All in the name
Confusion over the status of Local Housing Companies has stopped them from aiding development, says Helen Meyler
Local Housing Companies were promoted in an English Partnerships green paper in 2007 as a means to aid development schemes. The concept is simple. An equal joint venture vehicle between the public and private sector dedicated to increasing the supply of affordable housing but, as a privately incorporated vehicle, freed from the regulatory constraints of operating within the public sector.
Why then, two years on, have no LHCs actually been incorporated? A key issue is whether the vehicles are indeed private and whether their activities should be on or off the balance sheets of local authorities. Classification sits with the Office of National Statistics whose decision will be made on the facts of each case.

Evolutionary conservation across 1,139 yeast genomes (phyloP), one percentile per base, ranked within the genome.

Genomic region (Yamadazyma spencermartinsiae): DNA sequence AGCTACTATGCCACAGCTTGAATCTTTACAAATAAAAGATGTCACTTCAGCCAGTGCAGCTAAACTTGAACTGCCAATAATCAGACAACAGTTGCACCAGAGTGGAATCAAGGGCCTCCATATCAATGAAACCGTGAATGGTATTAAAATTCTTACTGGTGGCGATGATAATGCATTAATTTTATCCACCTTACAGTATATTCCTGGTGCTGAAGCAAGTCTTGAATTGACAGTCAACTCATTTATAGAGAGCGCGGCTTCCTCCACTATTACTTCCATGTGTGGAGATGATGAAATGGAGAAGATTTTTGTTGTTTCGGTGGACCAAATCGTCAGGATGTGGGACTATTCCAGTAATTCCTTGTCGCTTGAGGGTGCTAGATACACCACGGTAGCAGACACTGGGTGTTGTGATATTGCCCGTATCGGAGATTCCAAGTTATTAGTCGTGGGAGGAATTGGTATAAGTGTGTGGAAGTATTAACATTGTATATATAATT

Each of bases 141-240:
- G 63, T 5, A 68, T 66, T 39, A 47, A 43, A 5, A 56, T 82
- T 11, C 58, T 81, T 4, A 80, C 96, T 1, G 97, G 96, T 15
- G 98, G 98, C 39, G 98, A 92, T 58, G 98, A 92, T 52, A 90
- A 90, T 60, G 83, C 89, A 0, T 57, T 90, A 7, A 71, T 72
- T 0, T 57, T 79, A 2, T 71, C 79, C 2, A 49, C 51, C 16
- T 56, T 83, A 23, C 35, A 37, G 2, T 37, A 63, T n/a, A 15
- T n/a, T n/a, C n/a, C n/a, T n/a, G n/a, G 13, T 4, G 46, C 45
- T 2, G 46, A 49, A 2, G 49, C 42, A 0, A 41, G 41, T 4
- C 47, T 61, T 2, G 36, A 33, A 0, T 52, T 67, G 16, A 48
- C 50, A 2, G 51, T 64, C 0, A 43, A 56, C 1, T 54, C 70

This uncertainty raises a whole host of questions: will the use of revenue and capital receipts be subject to Housing Revenue Account rules; what is the impact on public sector borrowing requirements of any debt taken on by the LHC; should development and contractual opportunities created by the LHC be in line with EU and UK procurement requirements?
If Homes and Communities Agency funds are proposed to be directed into the LHC vehicle, these projects will be subject to further approval by Communities and Local Government Department as, under the HCA framework, they are construed as potentially ‘novel, contentious and repercussive’.
There is evidence of enthusiasm for LHCs. However, while all the risks and uncertainty remain - along with the cost and risk for the private sector bidding to be a local authority’s joint venture partner - perhaps this optimism will wane once participants fully understand the obstacles.
Helen Meyler, partner, Davies Arnold Cooper, email@example.com